A peace agreement was signed between the government and rebel groups but this fell apart in December 2012 as the rebels (now united under the banner of Seleka) accused the government of breaking promises and immediately began to seize territory. Bozizé appealed for international support but France now stated that it would not assist him. French troops were dispatched however to seize and hold the airport. Several African countries (Chad, Gabon, Cameroon, Angola,South Africa and Republic of Congo) did decide to sent troops to stop the rebels advance on the capital. The South African commitment in particular was significant and some observers viewed this as an attempt to counter French influence in the CAR. By March 24, however, Seleka was able to seize the Capital and install Michel Djotodia as president.

How was it, I wondered, that rebel groups who had not been able to seize power in many years of low intensity conflict were able to sweep to the capital and seize it in a matter of months? Also, I furthered wondered, how was this possible when the rebels apparently represented the Islamic population of CAR which makes up at most 15%. The short answer to this is that Seleka seems to have been substantially stiffened with mercenaries from Chad and Sudan. Who has organised and funded this is an open question. Also, who exactly are these mercenaries?

One interesting thing in the Seleka march to the capital was that one night a substantial group of their fighters (several hundred if not more) came from the direction of the French held airport (where they had no problem with the French)to attack a contingent of South African troops. In the ensuing 19 hour firefight about 14 South Africans were killed. (The South Africans say they killed 500)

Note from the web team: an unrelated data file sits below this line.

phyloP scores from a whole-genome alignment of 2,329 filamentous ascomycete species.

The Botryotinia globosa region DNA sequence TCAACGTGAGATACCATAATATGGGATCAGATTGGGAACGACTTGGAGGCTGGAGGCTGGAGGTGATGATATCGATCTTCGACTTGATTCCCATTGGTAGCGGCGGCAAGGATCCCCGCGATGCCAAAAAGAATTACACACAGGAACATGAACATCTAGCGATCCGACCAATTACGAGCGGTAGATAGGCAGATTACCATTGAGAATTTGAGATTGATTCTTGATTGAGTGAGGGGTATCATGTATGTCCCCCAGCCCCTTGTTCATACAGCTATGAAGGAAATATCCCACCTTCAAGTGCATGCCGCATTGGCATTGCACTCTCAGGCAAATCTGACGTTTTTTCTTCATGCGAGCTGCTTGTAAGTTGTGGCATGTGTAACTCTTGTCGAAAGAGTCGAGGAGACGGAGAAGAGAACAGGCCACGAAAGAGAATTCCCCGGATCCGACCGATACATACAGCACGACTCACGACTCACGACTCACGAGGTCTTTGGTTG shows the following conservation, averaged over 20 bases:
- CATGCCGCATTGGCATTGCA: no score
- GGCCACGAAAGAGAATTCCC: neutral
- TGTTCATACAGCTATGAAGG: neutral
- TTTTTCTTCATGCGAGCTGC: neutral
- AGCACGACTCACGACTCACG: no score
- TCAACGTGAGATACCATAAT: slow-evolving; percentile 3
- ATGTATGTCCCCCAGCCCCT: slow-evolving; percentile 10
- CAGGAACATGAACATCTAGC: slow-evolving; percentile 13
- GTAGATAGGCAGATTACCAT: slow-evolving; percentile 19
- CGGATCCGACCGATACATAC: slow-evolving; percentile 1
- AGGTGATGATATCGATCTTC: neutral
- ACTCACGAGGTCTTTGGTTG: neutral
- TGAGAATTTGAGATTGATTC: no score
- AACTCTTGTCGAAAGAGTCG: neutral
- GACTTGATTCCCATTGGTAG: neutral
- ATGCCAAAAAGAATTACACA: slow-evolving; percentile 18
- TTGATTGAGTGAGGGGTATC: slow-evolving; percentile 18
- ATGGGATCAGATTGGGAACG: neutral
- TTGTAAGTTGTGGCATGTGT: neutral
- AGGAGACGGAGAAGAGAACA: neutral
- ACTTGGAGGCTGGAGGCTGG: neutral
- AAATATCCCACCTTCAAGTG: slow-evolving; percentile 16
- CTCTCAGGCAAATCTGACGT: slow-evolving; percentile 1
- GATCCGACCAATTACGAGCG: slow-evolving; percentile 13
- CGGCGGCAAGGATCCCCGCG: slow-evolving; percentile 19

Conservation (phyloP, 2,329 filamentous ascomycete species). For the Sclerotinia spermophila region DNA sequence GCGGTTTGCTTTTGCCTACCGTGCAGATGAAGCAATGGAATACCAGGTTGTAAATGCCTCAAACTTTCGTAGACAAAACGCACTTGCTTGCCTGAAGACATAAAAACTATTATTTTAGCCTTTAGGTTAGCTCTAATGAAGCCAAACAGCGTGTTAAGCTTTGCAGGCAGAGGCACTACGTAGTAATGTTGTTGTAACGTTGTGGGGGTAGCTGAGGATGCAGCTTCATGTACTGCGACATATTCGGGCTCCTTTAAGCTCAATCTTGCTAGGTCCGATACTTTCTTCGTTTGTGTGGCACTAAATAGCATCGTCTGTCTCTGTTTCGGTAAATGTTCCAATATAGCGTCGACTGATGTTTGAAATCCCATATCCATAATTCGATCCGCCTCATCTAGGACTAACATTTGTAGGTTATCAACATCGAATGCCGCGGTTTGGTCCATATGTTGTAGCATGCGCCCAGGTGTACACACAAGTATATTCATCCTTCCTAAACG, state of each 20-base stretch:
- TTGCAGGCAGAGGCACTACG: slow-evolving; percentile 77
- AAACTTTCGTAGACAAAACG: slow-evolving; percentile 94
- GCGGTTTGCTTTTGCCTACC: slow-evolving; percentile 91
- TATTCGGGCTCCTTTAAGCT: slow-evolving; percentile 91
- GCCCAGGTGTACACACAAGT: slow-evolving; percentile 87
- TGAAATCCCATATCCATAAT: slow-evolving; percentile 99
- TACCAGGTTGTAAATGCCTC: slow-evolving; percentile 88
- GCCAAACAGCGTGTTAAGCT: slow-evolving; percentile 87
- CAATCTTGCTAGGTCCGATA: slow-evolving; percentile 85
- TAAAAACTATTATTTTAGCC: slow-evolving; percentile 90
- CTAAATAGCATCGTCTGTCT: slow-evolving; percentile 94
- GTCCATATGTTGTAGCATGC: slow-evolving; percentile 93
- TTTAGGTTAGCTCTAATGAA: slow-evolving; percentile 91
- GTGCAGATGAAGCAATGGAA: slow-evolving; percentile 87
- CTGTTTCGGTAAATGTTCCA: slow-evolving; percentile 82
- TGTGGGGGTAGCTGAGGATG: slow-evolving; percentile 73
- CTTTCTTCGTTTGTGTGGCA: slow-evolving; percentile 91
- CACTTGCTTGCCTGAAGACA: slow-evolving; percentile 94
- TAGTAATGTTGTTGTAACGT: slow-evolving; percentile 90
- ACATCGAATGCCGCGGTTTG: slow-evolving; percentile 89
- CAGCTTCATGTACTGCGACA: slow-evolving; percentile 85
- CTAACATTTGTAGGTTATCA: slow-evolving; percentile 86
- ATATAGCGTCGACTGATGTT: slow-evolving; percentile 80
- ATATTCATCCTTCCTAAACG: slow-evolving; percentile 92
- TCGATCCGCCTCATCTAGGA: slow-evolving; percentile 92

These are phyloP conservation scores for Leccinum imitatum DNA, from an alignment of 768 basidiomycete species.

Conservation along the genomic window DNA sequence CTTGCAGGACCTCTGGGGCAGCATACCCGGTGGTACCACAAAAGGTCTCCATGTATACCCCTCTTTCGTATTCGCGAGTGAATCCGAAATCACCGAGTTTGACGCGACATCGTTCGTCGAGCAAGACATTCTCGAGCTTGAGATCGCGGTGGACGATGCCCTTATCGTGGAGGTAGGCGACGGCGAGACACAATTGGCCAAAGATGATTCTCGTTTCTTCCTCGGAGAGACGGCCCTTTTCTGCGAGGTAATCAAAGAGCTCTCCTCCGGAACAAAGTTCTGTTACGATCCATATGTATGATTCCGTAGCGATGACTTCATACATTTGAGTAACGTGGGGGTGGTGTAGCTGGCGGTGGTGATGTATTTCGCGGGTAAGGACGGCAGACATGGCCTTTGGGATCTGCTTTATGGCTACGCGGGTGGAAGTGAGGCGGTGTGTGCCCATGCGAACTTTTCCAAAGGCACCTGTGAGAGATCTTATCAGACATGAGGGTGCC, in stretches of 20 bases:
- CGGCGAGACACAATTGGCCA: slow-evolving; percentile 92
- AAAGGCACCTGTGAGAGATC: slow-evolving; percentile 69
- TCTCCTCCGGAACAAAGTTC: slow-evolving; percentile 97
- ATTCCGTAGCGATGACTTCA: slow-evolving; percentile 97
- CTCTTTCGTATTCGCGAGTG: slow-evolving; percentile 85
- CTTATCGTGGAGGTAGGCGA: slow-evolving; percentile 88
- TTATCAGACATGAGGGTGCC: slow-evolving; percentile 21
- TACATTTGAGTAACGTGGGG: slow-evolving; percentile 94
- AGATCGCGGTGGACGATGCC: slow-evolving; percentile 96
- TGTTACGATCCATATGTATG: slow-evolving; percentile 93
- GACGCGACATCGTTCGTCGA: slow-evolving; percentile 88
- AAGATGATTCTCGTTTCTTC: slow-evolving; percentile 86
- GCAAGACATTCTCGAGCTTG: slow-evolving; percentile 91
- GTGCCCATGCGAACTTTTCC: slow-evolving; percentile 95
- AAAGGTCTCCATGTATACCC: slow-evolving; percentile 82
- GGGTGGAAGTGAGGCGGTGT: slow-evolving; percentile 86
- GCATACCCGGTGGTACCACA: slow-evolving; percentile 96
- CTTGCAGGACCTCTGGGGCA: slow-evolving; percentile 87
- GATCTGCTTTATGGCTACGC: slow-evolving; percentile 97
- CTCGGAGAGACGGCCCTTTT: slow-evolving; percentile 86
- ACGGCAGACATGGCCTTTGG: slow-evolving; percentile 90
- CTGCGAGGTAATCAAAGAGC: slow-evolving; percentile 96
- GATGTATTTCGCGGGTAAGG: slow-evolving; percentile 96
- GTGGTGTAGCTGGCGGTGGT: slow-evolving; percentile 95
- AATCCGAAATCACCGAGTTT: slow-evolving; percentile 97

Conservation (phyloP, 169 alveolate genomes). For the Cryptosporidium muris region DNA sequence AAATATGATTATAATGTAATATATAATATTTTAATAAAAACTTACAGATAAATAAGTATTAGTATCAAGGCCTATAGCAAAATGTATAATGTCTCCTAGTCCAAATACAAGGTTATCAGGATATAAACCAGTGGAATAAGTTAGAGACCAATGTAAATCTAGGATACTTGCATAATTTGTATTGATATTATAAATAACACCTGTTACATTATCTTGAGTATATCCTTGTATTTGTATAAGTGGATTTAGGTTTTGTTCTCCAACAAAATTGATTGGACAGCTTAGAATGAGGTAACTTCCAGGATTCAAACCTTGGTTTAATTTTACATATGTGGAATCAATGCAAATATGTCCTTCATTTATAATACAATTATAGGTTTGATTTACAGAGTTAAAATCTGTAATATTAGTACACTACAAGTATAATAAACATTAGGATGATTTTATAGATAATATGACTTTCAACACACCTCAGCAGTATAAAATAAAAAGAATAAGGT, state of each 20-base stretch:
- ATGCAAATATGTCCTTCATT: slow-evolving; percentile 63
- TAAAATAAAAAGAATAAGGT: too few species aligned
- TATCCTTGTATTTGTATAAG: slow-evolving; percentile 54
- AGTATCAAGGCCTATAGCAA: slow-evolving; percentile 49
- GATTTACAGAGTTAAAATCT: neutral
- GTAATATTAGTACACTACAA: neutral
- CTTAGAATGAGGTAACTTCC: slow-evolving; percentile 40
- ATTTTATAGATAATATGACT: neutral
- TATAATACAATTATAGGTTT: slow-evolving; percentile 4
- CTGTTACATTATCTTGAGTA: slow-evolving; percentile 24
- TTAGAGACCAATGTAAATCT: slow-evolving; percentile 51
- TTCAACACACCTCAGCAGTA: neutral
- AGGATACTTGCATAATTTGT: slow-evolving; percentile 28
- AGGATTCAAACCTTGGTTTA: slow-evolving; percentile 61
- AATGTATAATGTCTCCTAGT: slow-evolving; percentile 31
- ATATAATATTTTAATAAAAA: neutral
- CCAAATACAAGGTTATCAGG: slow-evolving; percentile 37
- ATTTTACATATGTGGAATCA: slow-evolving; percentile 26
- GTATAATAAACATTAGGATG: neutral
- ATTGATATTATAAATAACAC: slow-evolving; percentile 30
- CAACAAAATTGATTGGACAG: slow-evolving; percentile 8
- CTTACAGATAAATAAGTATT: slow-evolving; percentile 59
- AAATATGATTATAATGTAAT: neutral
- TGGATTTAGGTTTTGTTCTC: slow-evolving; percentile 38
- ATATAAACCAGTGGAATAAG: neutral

Another interesting thing is the the President installed by Seleka, Michel Djotodia, was resolutely pro west. The first thing he did on assuming power was to tear up all the mining and oil contracts the previous government had signed with China. Djotida stated that he would be seeking the help of France and the USA to retrain the CAR Army defeated by Seleka. ““We will rely on the European Union to help us develop this country,” he asserted. “When we have been sick, the European Union was at our bedside. It will not abandon us now.”

Now, while Djotida was tearing up contracts the Selekaa forces were running amuck. Widespread looting, pillaging, rape and murder of Christians commenced. What was this about one wondered? In response Christian communities began to form their own militias to fight the Seleka know as the “anti-balaka” (anti-machete) Unfortunately, they also began to take revenge on ordinary Muslims who had nothing to do with Seleka.

In September 2013, Michel Djotodia announced that Seleka had been dissolved but the militias comprising Seleka did not go along with this. So roaming the country since have been heavily armed bands of men, often speaking no CAR language and answerable to God knows who. On the anti-balaka side as well there are now numerous local militas under no centralised command.

It will be interesting to see who France puts into power to sort all this out. One cannot help but feel, however, that at the end of the day the people of the CAR will continue to be the losers.